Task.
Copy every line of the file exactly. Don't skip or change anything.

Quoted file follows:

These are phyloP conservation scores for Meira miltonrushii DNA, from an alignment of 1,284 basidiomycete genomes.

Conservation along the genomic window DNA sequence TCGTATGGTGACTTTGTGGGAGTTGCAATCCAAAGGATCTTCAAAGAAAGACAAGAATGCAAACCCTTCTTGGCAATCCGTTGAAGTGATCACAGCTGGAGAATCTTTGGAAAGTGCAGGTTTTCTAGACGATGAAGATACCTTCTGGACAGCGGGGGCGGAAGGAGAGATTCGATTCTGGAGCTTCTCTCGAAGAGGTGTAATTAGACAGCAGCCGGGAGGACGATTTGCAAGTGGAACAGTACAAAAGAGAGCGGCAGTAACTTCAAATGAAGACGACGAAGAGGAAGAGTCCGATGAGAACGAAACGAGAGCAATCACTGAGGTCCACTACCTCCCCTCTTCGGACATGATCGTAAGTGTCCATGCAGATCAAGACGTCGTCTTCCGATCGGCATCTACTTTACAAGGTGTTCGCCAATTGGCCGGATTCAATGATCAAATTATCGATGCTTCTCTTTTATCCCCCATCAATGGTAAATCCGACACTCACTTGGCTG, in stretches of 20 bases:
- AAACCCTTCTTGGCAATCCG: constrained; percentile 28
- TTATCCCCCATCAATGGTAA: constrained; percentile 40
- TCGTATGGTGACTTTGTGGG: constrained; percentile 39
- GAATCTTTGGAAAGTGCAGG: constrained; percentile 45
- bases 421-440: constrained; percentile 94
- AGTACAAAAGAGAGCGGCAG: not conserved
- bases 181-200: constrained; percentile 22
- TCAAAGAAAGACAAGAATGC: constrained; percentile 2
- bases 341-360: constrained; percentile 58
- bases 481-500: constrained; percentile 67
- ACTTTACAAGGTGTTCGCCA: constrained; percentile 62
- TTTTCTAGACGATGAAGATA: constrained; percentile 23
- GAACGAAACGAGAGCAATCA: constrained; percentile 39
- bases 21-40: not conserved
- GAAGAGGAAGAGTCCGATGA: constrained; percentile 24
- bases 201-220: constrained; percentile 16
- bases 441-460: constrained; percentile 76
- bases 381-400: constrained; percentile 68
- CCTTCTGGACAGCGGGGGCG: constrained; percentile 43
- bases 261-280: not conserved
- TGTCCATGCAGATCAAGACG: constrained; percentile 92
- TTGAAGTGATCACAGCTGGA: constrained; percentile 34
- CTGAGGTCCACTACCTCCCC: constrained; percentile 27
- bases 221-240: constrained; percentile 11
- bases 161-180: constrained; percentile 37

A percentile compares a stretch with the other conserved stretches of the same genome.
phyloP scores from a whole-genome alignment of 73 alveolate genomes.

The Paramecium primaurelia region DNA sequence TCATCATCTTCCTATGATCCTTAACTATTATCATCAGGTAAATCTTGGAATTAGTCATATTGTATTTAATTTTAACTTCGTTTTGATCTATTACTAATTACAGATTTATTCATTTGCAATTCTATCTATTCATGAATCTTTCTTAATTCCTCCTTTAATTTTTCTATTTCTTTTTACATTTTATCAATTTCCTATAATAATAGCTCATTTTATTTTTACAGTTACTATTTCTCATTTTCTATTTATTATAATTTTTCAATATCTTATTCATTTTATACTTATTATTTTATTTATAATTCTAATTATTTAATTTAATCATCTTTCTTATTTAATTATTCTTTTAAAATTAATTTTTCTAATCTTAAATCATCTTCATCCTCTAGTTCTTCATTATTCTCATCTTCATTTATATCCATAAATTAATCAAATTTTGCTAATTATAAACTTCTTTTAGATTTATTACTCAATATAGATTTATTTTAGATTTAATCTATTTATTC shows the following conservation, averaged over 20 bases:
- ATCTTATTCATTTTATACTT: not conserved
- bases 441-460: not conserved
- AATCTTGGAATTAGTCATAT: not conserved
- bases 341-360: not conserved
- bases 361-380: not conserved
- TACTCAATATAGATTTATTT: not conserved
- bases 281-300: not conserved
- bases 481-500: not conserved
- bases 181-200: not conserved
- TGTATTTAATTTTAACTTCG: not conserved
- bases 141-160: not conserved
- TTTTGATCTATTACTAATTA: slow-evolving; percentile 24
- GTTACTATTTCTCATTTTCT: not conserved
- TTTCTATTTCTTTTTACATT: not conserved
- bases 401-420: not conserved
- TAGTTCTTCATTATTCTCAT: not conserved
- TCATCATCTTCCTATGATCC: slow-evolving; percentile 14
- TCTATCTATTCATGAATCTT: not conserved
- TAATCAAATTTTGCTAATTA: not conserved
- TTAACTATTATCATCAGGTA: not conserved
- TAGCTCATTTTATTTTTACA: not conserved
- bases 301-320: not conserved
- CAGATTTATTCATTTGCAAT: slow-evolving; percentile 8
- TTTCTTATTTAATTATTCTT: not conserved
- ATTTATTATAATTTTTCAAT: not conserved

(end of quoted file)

These are phyloP conservation scores for Meira miltonrushii DNA, from an alignment of 1,284 basidiomycete genomes.

Conservation along the genomic window DNA sequence TCGTATGGTGACTTTGTGGGAGTTGCAATCCAAAGGATCTTCAAAGAAAGACAAGAATGCAAACCCTTCTTGGCAATCCGTTGAAGTGATCACAGCTGGAGAATCTTTGGAAAGTGCAGGTTTTCTAGACGATGAAGATACCTTCTGGACAGCGGGGGCGGAAGGAGAGATTCGATTCTGGAGCTTCTCTCGAAGAGGTGTAATTAGACAGCAGCCGGGAGGACGATTTGCAAGTGGAACAGTACAAAAGAGAGCGGCAGTAACTTCAAATGAAGACGACGAAGAGGAAGAGTCCGATGAGAACGAAACGAGAGCAATCACTGAGGTCCACTACCTCCCCTCTTCGGACATGATCGTAAGTGTCCATGCAGATCAAGACGTCGTCTTCCGATCGGCATCTACTTTACAAGGTGTTCGCCAATTGGCCGGATTCAATGATCAAATTATCGATGCTTCTCTTTTATCCCCCATCAATGGTAAATCCGACACTCACTTGGCTG, in stretches of 20 bases:
- AAACCCTTCTTGGCAATCCG: constrained; percentile 28
- TTATCCCCCATCAATGGTAA: constrained; percentile 40
- TCGTATGGTGACTTTGTGGG: constrained; percentile 39
- GAATCTTTGGAAAGTGCAGG: constrained; percentile 45
- bases 421-440: constrained; percentile 94
- AGTACAAAAGAGAGCGGCAG: not conserved
- bases 181-200: constrained; percentile 22
- TCAAAGAAAGACAAGAATGC: constrained; percentile 2
- bases 341-360: constrained; percentile 58
- bases 481-500: constrained; percentile 67
- ACTTTACAAGGTGTTCGCCA: constrained; percentile 62
- TTTTCTAGACGATGAAGATA: constrained; percentile 23
- GAACGAAACGAGAGCAATCA: constrained; percentile 39
- bases 21-40: not conserved
- GAAGAGGAAGAGTCCGATGA: constrained; percentile 24
- bases 201-220: constrained; percentile 16
- bases 441-460: constrained; percentile 76
- bases 381-400: constrained; percentile 68
- CCTTCTGGACAGCGGGGGCG: constrained; percentile 43
- bases 261-280: not conserved
- TGTCCATGCAGATCAAGACG: constrained; percentile 92
- TTGAAGTGATCACAGCTGGA: constrained; percentile 34
- CTGAGGTCCACTACCTCCCC: constrained; percentile 27
- bases 221-240: constrained; percentile 11
- bases 161-180: constrained; percentile 37

A percentile compares a stretch with the other conserved stretches of the same genome.
phyloP scores from a whole-genome alignment of 73 alveolate genomes.

The Paramecium primaurelia region DNA sequence TCATCATCTTCCTATGATCCTTAACTATTATCATCAGGTAAATCTTGGAATTAGTCATATTGTATTTAATTTTAACTTCGTTTTGATCTATTACTAATTACAGATTTATTCATTTGCAATTCTATCTATTCATGAATCTTTCTTAATTCCTCCTTTAATTTTTCTATTTCTTTTTACATTTTATCAATTTCCTATAATAATAGCTCATTTTATTTTTACAGTTACTATTTCTCATTTTCTATTTATTATAATTTTTCAATATCTTATTCATTTTATACTTATTATTTTATTTATAATTCTAATTATTTAATTTAATCATCTTTCTTATTTAATTATTCTTTTAAAATTAATTTTTCTAATCTTAAATCATCTTCATCCTCTAGTTCTTCATTATTCTCATCTTCATTTATATCCATAAATTAATCAAATTTTGCTAATTATAAACTTCTTTTAGATTTATTACTCAATATAGATTTATTTTAGATTTAATCTATTTATTC shows the following conservation, averaged over 20 bases:
- ATCTTATTCATTTTATACTT: not conserved
- bases 441-460: not conserved
- AATCTTGGAATTAGTCATAT: not conserved
- bases 341-360: not conserved
- bases 361-380: not conserved
- TACTCAATATAGATTTATTT: not conserved
- bases 281-300: not conserved
- bases 481-500: not conserved
- bases 181-200: not conserved
- TGTATTTAATTTTAACTTCG: not conserved
- bases 141-160: not conserved
- TTTTGATCTATTACTAATTA: slow-evolving; percentile 24
- GTTACTATTTCTCATTTTCT: not conserved
- TTTCTATTTCTTTTTACATT: not conserved
- bases 401-420: not conserved
- TAGTTCTTCATTATTCTCAT: not conserved
- TCATCATCTTCCTATGATCC: slow-evolving; percentile 14
- TCTATCTATTCATGAATCTT: not conserved
- TAATCAAATTTTGCTAATTA: not conserved
- TTAACTATTATCATCAGGTA: not conserved
- TAGCTCATTTTATTTTTACA: not conserved
- bases 301-320: not conserved
- CAGATTTATTCATTTGCAAT: slow-evolving; percentile 8
- TTTCTTATTTAATTATTCTT: not conserved
- ATTTATTATAATTTTTCAAT: not conserved